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Thursday, April 25, 2013

National Guard Chemical Attack Exercise Draws Support from American Red Cross

Mary (Jacoby) Hastings
By Mary (Jacoby) Hastings

Members of the Army and Air Force National Guard from Colorado and other states joined together for a mock disaster simulation at the West Metro Fire Training Academy in Lakewood the weekend of April 19-21. At the invitation of the Guard, volunteers with the American Red Cross Disaster Services team conducted a feeding exercise, providing snacks and water to the military all three days. Service to Armed Forces volunteers staffed an information table and distributed military information bags.

Over the course of that weekend, role players acting as victims of a disaster involving a chemical attack moaned and groaned as practicing triage teams assessed how to treat each. Makeup was applied to the actors to enhance the illusion of serious injuries. “Victims” were loaded onto stretchers and treated in makeshift facilities that resembled primitive M.A.S.H. units. Decontamination units were also set up and utilized.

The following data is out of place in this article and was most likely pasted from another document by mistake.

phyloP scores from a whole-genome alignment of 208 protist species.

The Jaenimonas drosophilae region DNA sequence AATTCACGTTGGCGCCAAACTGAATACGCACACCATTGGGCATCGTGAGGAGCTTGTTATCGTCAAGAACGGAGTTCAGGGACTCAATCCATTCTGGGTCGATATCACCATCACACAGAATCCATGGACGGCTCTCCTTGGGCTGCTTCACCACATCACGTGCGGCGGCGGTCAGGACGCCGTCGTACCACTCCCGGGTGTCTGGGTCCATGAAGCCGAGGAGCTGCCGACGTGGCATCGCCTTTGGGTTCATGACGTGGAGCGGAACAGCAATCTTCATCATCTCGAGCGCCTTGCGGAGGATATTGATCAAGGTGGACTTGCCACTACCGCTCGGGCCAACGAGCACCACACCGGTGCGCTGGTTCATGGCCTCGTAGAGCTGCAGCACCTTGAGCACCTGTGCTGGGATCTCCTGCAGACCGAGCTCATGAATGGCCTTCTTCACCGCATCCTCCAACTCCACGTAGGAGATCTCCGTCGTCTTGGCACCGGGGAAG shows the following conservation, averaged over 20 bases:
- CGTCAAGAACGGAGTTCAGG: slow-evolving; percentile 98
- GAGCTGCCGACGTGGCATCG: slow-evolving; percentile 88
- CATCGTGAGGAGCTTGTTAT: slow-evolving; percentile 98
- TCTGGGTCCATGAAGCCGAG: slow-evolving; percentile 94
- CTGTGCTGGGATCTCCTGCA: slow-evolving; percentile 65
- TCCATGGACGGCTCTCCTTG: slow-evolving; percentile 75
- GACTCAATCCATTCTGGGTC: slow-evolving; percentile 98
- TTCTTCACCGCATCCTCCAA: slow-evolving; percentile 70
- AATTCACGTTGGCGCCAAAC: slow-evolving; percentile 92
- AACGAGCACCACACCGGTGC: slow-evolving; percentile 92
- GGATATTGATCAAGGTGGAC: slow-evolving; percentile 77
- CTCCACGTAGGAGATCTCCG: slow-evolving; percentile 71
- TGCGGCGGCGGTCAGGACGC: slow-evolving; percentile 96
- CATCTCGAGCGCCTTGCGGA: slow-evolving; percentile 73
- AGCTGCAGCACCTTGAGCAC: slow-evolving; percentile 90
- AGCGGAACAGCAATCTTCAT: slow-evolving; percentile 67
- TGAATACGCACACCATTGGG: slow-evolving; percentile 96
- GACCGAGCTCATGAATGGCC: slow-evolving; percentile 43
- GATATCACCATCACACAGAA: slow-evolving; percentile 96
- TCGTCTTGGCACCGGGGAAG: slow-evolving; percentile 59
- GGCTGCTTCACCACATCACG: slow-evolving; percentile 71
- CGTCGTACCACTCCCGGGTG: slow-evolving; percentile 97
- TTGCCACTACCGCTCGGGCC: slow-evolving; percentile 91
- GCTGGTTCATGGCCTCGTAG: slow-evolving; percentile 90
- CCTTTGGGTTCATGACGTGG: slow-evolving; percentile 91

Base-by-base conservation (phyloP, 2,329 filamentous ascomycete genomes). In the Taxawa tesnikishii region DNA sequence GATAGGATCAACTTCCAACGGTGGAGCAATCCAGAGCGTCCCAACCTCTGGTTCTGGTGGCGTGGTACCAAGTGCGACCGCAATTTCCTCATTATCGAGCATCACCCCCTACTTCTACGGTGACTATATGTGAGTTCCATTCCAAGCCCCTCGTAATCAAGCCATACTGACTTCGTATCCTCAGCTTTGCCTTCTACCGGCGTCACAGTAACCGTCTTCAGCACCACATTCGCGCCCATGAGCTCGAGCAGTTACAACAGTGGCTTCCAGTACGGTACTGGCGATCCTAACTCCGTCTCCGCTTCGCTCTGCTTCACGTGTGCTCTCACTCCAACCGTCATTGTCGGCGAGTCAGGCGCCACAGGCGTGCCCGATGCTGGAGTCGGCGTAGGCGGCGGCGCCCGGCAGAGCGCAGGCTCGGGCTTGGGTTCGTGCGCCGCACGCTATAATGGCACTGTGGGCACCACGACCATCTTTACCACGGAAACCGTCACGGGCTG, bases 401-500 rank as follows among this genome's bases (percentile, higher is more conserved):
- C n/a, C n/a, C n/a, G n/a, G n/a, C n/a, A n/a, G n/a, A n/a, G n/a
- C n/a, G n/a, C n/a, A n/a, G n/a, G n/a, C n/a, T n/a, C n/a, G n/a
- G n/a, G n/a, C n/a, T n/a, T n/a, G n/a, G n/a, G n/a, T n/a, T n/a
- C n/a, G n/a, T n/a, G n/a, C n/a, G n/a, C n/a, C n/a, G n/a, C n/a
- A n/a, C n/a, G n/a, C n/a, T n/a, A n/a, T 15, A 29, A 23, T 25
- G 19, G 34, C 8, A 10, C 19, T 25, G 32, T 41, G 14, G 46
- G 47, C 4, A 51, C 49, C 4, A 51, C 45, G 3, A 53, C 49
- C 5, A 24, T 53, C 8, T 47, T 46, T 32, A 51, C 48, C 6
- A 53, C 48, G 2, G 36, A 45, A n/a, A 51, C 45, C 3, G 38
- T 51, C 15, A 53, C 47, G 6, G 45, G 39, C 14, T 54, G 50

Cold temperatures and high winds made the exercises more challenging. By Sunday, wind gusts proved too much for the huge tents that had been held down by weights as they blew from their foundations. Nevertheless, the event was scheduled to continue, rain or snow or shine—disasters don’t stop for the weather and neither do our first responders.

It was difficult to write this particular blog given what transpired the day following the simulation. It was particularly surreal watching events unfold at the Boston Marathon on Boylston Street immediately after observing our local first responders during a mock exercise.

Tragedies like the bombings in Boston on April 15, 2013, explain why men and women in uniform practice continually.


Every soldier and airman that visited the Red Cross station for sustenance expressed gratitude for the services of the American Red Cross.

After interviewing some of the military personnel at the simulation, it was apparent that these individuals took the emergency exercises seriously and would be ready for the call when needed.

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